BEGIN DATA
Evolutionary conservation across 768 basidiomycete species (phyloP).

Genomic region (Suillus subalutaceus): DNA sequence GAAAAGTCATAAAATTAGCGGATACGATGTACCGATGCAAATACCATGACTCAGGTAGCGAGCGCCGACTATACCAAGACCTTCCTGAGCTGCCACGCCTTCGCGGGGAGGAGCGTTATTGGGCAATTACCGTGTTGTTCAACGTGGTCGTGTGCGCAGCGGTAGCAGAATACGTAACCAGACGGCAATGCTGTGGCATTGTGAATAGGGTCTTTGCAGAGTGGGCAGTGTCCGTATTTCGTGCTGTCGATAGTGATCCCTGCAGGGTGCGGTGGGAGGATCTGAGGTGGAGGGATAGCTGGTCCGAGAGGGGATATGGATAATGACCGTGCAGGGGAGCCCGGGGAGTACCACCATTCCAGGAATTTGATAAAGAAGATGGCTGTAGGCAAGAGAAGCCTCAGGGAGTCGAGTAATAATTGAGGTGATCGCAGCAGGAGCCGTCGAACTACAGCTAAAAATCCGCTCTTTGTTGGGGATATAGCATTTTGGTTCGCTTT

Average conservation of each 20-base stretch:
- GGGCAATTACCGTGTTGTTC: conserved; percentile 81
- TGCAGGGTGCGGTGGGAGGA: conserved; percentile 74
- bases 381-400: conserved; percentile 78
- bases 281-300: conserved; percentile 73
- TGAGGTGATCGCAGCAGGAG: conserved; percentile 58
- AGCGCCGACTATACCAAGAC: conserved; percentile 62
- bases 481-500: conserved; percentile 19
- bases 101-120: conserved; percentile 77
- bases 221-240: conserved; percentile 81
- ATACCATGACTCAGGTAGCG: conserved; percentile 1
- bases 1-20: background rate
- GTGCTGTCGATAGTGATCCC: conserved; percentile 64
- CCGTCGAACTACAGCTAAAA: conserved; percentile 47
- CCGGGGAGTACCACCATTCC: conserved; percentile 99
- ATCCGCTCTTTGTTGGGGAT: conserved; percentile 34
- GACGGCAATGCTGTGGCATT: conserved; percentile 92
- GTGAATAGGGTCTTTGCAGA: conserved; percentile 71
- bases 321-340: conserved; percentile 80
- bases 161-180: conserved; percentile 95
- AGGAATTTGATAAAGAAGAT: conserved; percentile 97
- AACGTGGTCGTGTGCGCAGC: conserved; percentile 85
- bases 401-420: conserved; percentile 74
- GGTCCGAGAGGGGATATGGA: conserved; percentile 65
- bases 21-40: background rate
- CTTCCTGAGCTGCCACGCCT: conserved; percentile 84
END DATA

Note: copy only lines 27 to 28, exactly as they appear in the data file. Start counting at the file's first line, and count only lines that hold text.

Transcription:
- bases 21-40: background rate
- CTTCCTGAGCTGCCACGCCT: conserved; percentile 84